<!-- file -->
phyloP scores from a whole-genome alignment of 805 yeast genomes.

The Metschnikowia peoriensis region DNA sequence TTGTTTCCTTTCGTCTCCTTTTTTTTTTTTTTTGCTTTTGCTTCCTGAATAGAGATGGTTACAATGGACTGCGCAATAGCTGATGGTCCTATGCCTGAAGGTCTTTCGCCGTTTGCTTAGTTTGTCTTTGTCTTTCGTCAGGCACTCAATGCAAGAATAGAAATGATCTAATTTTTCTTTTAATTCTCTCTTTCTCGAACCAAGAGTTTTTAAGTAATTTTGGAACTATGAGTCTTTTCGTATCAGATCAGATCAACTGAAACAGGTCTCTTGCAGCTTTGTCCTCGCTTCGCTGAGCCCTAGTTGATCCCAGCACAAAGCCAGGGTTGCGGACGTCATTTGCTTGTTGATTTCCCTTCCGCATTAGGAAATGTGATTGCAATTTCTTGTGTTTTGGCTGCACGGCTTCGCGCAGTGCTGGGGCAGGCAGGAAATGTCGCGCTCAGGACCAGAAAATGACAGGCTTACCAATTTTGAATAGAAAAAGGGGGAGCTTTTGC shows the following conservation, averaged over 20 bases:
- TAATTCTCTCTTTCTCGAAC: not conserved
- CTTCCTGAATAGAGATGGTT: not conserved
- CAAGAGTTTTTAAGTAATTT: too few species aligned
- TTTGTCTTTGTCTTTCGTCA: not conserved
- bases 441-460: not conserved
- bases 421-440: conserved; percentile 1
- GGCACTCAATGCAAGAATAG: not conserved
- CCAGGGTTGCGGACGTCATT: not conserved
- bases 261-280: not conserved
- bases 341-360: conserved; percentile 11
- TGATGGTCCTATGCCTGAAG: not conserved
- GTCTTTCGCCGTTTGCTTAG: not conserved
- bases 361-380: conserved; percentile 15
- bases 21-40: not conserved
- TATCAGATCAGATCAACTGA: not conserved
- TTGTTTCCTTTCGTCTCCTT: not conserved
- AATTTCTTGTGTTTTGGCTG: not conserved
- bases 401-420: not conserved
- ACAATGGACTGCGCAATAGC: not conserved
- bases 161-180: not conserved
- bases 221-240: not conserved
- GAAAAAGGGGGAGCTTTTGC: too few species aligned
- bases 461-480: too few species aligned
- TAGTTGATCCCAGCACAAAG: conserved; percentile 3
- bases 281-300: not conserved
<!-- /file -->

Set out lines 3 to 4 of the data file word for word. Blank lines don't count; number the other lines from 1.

- TAATTCTCTCTTTCTCGAAC: not conserved
- CTTCCTGAATAGAGATGGTT: not conserved